The engineering team was committed to getting this perfect, to honoring the sound, styling and ethos of the originals with sensitive updates where they would enhance the ownership experience. Every time we encountered a design or sonic crossroads, we worked the problem to obtain a result that original owners would find familiar yet delivered improvements in output or deep bass extension.
The 10” driver, as always, was the key. It absolutely had to be a paper cone, but we knew a lot more about paper than 25 years ago. Eric and I whipped up a basic lightweight hot-pressed paper cone, but tuned its sound (didn’t want to duplicate our modern sound) with a soft paper amended with cotton center cap. The resulting sound is purer and more refined, but retains some of the rounder, gentle qualities of that era while steering clear of being dark and muddy.
Next up was the cabinet, where we were able to reduce cabinet size down to a manageable proportion, using the vertical rectangular shape of the affordable RELs of yesteryear. Naturally, the driver had to be down firing as were all vintage RELS. Once we had working samples in house, two things announced themselves; even though the cabinet was fairly compact, we still had too much volume inside and the cabinet itself wasn’t damped enough to exert the proper control. We solved both by inserting 15mm slabs of MDF covering the vertical sidewalls. These completely silenced the cabinet vibrations and took up the excess volume without changing the look. This worked beautifully. All that was left was to find really high-quality walnut veneer and work to ensure that the finish had no visible gloss so it retained its natural beauty.
Finally, we selected one of our most recent 300W Class D designs and coupled it with a special tuning of our PerfectFilter™ input stage. These amps have proven to be bulletproof workhorses and, in this application, it simply loafs along hardly breaking a sweat. The PerfectFilter extends the flatness of low bass and while we claim just 27 Hz, in testing using pipe organ cuts, we’re seeing respectable output at 23 Hz.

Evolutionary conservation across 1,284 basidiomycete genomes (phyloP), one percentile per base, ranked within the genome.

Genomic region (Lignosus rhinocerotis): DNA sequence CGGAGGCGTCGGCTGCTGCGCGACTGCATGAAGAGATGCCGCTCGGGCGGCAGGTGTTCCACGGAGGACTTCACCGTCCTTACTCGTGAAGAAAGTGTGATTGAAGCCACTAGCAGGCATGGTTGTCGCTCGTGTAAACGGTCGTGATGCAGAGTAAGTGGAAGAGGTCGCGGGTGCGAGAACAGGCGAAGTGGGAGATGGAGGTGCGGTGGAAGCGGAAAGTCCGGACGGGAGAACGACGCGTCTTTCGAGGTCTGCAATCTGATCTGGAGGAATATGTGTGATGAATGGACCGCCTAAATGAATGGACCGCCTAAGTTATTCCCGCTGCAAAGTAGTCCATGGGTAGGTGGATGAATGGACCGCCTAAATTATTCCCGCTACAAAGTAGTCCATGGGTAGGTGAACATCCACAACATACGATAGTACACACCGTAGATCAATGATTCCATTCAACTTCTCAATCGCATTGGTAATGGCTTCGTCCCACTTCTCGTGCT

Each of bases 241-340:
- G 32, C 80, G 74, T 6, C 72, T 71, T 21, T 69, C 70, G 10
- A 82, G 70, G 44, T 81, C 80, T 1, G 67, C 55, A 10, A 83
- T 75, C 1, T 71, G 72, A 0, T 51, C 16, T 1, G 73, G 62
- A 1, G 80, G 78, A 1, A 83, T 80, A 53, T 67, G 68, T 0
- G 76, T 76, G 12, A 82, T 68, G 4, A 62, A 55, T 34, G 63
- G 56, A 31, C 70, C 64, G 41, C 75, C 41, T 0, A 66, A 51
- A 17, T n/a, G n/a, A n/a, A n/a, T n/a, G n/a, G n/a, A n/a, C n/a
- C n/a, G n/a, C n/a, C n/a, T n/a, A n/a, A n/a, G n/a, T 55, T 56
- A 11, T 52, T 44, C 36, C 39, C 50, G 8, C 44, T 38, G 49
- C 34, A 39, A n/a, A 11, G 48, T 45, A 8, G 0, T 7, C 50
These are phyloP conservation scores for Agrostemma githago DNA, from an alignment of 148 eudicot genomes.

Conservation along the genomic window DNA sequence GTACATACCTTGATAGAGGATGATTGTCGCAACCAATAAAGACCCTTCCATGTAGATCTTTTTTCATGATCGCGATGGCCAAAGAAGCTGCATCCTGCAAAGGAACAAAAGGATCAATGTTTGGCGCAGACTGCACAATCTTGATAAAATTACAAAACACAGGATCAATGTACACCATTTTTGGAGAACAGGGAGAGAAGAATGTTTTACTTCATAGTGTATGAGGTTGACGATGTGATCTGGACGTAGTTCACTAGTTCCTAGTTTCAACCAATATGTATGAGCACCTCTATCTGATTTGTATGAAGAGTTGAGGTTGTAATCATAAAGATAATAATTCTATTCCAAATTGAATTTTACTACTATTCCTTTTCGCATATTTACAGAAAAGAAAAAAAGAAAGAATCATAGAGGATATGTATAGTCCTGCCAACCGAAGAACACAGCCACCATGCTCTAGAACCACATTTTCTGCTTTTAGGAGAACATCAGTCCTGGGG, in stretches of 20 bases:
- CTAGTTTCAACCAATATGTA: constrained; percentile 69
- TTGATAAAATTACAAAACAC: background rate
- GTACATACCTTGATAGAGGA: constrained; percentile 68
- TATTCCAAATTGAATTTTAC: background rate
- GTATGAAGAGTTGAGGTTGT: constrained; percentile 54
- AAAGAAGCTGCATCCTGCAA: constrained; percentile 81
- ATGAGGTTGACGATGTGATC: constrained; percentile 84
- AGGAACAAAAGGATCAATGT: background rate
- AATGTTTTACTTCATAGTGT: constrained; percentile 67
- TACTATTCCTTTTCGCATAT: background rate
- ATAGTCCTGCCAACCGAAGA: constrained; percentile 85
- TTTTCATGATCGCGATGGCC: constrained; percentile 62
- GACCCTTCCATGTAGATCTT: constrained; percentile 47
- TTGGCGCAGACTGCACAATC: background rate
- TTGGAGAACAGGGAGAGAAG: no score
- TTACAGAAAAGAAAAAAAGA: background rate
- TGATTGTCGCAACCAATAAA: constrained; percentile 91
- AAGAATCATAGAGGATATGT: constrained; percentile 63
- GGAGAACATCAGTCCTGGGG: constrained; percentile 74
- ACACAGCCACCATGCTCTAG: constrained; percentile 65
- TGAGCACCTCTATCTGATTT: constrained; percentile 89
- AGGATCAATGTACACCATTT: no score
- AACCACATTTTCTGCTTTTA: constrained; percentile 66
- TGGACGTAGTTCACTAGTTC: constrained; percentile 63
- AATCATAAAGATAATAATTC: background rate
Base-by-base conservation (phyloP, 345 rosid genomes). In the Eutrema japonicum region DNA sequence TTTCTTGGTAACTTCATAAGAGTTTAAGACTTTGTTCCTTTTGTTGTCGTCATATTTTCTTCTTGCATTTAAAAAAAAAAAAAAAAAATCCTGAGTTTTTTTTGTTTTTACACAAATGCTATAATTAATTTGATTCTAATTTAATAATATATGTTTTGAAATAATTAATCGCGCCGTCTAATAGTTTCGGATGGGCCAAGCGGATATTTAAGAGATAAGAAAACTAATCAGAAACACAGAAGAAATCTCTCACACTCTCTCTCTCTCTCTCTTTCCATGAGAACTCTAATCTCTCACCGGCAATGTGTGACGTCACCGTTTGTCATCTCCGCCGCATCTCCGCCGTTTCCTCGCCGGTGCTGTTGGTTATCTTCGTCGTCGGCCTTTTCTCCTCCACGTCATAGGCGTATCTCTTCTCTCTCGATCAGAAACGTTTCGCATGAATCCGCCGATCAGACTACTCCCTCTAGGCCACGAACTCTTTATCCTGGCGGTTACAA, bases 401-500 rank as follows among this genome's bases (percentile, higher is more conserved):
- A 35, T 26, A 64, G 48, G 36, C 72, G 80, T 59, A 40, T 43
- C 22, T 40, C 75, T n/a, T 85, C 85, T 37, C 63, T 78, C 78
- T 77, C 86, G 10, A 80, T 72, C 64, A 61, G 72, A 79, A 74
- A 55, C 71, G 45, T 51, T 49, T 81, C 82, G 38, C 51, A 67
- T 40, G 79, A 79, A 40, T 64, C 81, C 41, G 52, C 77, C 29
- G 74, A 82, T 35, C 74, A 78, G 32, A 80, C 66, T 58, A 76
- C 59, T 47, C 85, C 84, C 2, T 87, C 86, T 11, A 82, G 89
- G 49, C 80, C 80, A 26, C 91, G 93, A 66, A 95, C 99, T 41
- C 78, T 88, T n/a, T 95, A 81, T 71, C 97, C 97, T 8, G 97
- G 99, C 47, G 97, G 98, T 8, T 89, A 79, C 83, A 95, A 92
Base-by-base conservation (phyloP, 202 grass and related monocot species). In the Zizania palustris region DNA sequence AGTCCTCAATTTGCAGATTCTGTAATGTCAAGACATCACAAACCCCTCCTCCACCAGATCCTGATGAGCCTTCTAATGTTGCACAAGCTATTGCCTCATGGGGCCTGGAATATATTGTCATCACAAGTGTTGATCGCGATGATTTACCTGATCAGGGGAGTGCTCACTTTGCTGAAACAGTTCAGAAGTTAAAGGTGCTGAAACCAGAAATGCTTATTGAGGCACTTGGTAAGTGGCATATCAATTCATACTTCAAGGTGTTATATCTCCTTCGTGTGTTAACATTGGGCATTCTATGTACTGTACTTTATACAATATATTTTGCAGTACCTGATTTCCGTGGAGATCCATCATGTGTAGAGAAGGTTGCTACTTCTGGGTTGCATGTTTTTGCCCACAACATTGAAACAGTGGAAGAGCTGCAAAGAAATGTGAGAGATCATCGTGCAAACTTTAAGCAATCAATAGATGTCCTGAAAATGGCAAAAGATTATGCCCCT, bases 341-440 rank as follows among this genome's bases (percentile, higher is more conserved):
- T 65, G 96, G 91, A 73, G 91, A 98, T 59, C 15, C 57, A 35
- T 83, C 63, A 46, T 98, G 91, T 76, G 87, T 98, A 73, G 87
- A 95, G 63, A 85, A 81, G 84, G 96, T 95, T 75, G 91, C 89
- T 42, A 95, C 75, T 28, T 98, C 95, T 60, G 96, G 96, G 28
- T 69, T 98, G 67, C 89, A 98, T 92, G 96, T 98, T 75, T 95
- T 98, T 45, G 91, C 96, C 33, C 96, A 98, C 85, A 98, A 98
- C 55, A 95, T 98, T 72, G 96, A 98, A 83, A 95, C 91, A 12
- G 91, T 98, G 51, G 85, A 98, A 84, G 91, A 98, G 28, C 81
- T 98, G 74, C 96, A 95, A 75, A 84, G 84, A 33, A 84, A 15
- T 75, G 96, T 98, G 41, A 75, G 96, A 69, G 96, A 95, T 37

Classic 98 is a chance to revisit REL’s rich heritage. In doing so, we strove to remain true to Richard Lord’s basic principles and styling. One reviewer paid us a high compliment in saying that Richard would have been proud at how we delicately blended in just enough new to elevate CLASSIC 98’s performance to a state far beyond that of our classics but restrained ourselves from simply building a modern REL in a walnut cabinet. For us, this is high praise.
Classic 98 is a body of work that proudly embodies all those ideals and makes an ideal partner for vintage speakers –everything from older Sonus fabers, to modern Harbeths, and the entire British BBC speaker movement that is alive and doing well… And all the newer retro reissue products, I speak of the KLH-5 and 3 models, the entire Wharfedale Linton range and, course, the various generations of Klipsch Heresies. Classic 98 is for everyone who loves Mid Century Modern design but has wanted a new, ultra-reliable subwoofer to enjoy from the comfort of their Eames Lounge Chair and Ottoman. Slip a vinyl record of Ornette Coleman on and slip into another era.